This post was written by Donna Brown- an online friend of mine who also happens to be a pastor's wife. Thanks for sharing your heart and words of wisdom with us Donna.
The life of our family was altered with when my father was diagnosed with Alzheimer's after suffering 2 strokes. I would like to make some suggestions for those of you who have friends, family or acquaintances who are struggling with the reality of Alzheimer's.
A-Attend. I use "attend" as it would be used by those in the educational world. In other words, pay attention to the individual with Alzheimer's and the family as you can. Take the time to try to follow my dad's conversation and if you are confused, just nod your head and smile. Do nice things for my mother. Give her a call. Invite her over for coffee. If I tear up during a normal conversation, give me a hug. We need your support.
L-Laugh. You don't have to act as if it's the end of the world that my dad is sick. Give us something to laugh about. Tell us a joke. Recommend a funny book. Laugh with us-it helps keep us from crying as we witness the decline of a great mind.
Z-Zip in and zip out. Maybe you can only stay a minute and maybe we only need you to stay a minute, but please come see us. We still enjoy visiting with friends who stop by.
H-Help. Volunteer to help and let me know what you can do. Are you willing to pick up a few groceries? Are you willing to sit with my dad while I get out of the house for an hour? Let me know.
E-Eat. Eat with us. Sometimes mealtimes are very hard for my dad and my mom. Mom is sometimes embarrassed that Dad can't manage his food as well and sometimes makes a mess. Can you overlook that and eat with us? It would be good for my mom to talk to someone else and let me help Dad manage his food.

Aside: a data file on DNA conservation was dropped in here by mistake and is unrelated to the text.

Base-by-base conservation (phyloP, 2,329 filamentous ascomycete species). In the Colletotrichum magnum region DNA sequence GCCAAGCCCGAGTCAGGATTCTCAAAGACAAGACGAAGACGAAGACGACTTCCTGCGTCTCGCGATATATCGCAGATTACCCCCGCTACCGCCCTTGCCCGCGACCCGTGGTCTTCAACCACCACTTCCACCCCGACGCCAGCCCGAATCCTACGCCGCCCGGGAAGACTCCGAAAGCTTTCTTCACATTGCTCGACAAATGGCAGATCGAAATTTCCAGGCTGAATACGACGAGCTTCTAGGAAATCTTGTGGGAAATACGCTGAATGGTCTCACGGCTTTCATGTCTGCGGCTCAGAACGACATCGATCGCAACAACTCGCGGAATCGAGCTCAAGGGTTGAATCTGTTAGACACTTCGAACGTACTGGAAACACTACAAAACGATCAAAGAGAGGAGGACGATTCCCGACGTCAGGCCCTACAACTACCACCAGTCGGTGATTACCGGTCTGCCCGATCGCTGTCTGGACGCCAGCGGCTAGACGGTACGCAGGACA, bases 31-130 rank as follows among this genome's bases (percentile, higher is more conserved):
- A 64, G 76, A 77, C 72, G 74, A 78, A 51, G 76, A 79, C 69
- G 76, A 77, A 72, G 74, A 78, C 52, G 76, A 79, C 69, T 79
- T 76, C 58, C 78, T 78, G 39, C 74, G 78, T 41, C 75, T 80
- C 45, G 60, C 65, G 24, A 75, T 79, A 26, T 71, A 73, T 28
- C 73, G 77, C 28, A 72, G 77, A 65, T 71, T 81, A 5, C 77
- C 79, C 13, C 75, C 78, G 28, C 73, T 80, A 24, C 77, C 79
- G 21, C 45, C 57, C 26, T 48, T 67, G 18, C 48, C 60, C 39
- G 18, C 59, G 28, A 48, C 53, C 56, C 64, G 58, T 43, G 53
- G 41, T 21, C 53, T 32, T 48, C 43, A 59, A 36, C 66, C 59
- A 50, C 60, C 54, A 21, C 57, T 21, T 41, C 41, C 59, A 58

I-Initiate conversation. My dad can't initiate conversation very often, but if you will talk to him, he will usually respond. Don't talk too softly or too loudly. Talk about concrete things-things you can see. Talk about old times-my dad can probably talk to you about days gone by---he certainly CAN'T talk to you about what he had for lunch 20 minutes ago because he has forgotten that he had lunch.
M-Meditate about what your life will be like if your mental capacity should fail and plan for it. Make a will. Make a living will. Be proactive. Don't leave your family in a legal or financial mess if this happens to you.
E-Excuse. Excuse and ignore my dad's comments that are inappropriate. He would never say these things 4 years ago, but his brain doesn't tell him that certain things are inappropriate in conversation. Believe me, my mother and I are appalled at some of the things he says now, but there is nothing we can do about it. We can chastise him, but he will forget it.
R-Risk. Risk being out of your comfort zone. Spend time with those folks with dementia and/or Alzheimer's. You'll learn a lot. You'll develop true patience.
S-Serve those with disabilities and serve their families. You and your family may face these same needs down the road. Your service will be rewarded in some way and will certainly be noted by our Father in heaven.
Thanks for letting me share my thoughts.
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